W.A. Monger* and C.J. Jeffries
Science and Advice for Scottish Agriculture (SASA), Roddinglaw Road, Edinburgh, EH12 9FJ, United Kingdom
‘Candidatus Liberibacter solanacearum’ (CaLsol) is a phloem-limited bacterium that is the causal agent of the potato disease “zebra chip”. The disease was first seen in potato in Mexico and parts of Central America in the 1990’s and then was spread to southern states of the US by its vector, the tomato/potato psyllid (Bactericera cockerelli) and also into New Zealand possibly with infected psyllid eggs. In Europe, CaLsol has been found infecting members of the family Apiaceae, including carrots, celery and parsnip and is associated with different psyllid vectors (Munyaneza et al., 2010; Teresani et al., 2014). Currently five haplotypes of CaLsol have been described using single-nucleotide polymorphisms (SNPs) in the ribosomal genes (Teresani et al., 2014): haplotypes A and B from solanaceous crops in Central and North America (haplotype A also in New Zealand); haplotype C mostly from carrots in Scandinavia; and haplotypes D and E mostly from carrots and celery in Western Europe. Haplotype D and E have been shown to be seed transmitted in carrot and infected seed is believed to be the source of infections (Bertolini et al., 2014). CaLsol-positive parsnip seed has also been reported (G. Teresani, pers. comm.).
This study investigated whether CaLsol is present in commercially available seed from other members of the Apiaceae family. The seed came from local shops and were: caraway (Carum carvi), coriander (Coriandrum sativum), cumin (Cuminum cyminum), dill (Anethum graveolens), fennel (Foeniculum vulgare) and parsley (Petroselinum crispum). DNA was extracted from 0.1 g of seeds (approximately 50 seeds, less for the larger seeds) using a CTAB extraction method and tested for CaLsol using the real-time assay of Li et al. (2009). Only the parsley seed tested positive; all four packets, from two different seed companies and three different cultivars tested positive. Sequence was determined for all positive seed lots using ribosomal PCR primer sets for the 16S/23S rRNA intergenic spacer region (ISR) (Ravindran et al., 2011); 344-345 nucleotides (nt) were generated for cv. Comun 3 (GenBank Accession No. KX752580) and cv. Moss Curled 2 (KX752581) from seed company 1, and cv. Plain Leaved (KX752579) and cv. Moss Curled 2 (KX752578) from seed company 2. For Comun 3 there was a 100% match with KT984852 (carrot seed from Italy) which is haplotype D. Moss Curled 2 (company 2) differed by one nucleotide from Moss Curled 2 (company 1) and Plain leaved (company 2); these two share 100% sequence identity with KF737349 (carrot from Spain), KF737347 (celery from Spain) and KU041863 (carrot seed from Italy) which are haplotype E (Fig. 1). Additional ribosomal sequences were obtained for cvs. Plain Leaved 2 (630 nt of 50S rRNA, KX752586) and Moss Curled 2 (630 nt of 50S rRNA, KX752585; and 1072 nt of 16S rRNA, KX752589) from seed company 2. These sequences confirmed a close match with haplotype E (Ravindran et al., 2011).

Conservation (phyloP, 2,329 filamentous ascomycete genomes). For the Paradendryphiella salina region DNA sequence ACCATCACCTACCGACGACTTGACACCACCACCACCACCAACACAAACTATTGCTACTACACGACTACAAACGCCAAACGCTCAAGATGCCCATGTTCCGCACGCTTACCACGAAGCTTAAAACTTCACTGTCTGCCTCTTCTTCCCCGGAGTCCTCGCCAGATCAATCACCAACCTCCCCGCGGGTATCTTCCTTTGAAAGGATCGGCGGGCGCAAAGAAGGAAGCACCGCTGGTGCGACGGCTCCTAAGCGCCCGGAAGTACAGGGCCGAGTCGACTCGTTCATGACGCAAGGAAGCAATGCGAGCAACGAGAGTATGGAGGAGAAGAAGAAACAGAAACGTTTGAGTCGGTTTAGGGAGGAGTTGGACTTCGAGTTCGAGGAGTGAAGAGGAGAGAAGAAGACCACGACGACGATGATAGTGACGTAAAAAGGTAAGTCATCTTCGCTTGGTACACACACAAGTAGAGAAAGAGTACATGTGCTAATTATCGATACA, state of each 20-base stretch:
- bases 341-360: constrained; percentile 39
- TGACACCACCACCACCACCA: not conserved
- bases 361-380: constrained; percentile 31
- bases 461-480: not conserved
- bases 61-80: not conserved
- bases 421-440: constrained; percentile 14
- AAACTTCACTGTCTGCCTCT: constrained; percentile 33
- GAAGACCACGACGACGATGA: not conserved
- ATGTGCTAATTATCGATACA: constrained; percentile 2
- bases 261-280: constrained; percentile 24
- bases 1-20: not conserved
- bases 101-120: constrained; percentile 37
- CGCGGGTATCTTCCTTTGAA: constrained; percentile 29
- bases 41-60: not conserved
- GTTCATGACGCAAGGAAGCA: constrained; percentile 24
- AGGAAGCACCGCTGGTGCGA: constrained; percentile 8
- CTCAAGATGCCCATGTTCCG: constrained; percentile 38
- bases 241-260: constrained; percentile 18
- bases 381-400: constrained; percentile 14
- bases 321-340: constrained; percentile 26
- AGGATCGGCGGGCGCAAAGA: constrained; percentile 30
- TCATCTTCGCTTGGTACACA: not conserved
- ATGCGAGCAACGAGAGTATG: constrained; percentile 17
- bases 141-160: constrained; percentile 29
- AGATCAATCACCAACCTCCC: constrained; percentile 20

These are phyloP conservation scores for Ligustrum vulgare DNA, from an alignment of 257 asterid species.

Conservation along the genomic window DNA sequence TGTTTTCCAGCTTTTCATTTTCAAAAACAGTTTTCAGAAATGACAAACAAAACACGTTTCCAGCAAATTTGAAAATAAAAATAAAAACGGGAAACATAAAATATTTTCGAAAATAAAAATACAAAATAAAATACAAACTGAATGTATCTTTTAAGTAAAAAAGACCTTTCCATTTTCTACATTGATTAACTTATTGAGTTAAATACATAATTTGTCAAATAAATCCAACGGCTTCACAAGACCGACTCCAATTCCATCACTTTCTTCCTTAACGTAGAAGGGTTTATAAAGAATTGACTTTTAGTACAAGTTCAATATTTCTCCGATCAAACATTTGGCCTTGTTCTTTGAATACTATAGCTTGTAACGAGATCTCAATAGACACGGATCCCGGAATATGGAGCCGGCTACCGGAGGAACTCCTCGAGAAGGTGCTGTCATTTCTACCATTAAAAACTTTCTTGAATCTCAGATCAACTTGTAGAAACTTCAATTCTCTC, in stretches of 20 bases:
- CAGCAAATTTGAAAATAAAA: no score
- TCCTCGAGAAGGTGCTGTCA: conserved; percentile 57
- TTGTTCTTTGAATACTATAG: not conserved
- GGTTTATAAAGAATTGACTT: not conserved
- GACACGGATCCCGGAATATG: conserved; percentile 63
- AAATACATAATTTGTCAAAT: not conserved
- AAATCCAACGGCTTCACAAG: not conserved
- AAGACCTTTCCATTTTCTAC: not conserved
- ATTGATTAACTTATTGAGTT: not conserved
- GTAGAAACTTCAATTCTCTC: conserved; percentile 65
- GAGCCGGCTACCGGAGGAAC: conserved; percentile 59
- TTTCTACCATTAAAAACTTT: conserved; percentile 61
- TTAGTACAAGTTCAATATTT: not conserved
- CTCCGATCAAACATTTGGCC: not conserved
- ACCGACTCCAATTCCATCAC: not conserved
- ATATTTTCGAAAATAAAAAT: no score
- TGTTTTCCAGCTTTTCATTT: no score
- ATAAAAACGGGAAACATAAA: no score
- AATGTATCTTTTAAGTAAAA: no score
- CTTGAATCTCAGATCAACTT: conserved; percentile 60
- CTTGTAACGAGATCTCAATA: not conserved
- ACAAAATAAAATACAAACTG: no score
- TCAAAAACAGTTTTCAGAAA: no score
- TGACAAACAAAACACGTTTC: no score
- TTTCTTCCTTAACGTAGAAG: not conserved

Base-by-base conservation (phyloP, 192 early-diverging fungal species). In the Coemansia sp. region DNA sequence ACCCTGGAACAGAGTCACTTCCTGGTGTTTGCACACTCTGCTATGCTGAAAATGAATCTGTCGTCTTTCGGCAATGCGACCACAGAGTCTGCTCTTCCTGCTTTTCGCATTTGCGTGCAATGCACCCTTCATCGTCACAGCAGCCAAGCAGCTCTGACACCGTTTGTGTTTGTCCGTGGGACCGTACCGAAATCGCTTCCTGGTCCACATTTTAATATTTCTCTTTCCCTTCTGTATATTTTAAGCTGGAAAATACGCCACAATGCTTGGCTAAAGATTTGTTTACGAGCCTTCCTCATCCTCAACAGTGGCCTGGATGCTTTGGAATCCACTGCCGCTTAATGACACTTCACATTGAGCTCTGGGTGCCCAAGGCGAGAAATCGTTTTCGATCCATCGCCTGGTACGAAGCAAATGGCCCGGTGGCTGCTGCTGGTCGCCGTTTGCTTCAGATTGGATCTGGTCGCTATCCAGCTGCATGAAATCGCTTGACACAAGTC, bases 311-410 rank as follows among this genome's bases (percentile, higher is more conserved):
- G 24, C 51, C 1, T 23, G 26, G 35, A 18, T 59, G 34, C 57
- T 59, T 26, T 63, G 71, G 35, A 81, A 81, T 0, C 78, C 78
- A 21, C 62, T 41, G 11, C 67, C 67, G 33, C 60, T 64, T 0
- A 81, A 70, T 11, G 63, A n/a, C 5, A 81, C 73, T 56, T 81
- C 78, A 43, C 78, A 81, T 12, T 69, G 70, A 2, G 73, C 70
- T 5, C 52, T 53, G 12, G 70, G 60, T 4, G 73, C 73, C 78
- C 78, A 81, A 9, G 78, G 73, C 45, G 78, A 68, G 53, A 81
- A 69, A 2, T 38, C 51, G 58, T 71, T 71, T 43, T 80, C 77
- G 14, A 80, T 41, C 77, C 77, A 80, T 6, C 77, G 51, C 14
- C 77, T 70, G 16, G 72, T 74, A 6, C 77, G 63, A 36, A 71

The sequences obtained from the ribosomal RNA show that both D and E haplotypes are present in parsley seed; these are the common haplotypes for carrot and celery in mainland Europe. Different cultivars of parsley from different seed sources were all positive, this implies parsley could be a major host for CaLsol; however, the lack of reported disease problems with parsley may suggest that symptoms are not obvious in this plant. Psyllids that transmit haplotypes D and possibly E, are known to feed on parsley (Teresani et al., 2015), and studies should now be extended to determine the role of parsley as a symptomless acquisition host for these vector species.
Published on December 20, 2016 by NEW DISEASES REPORTS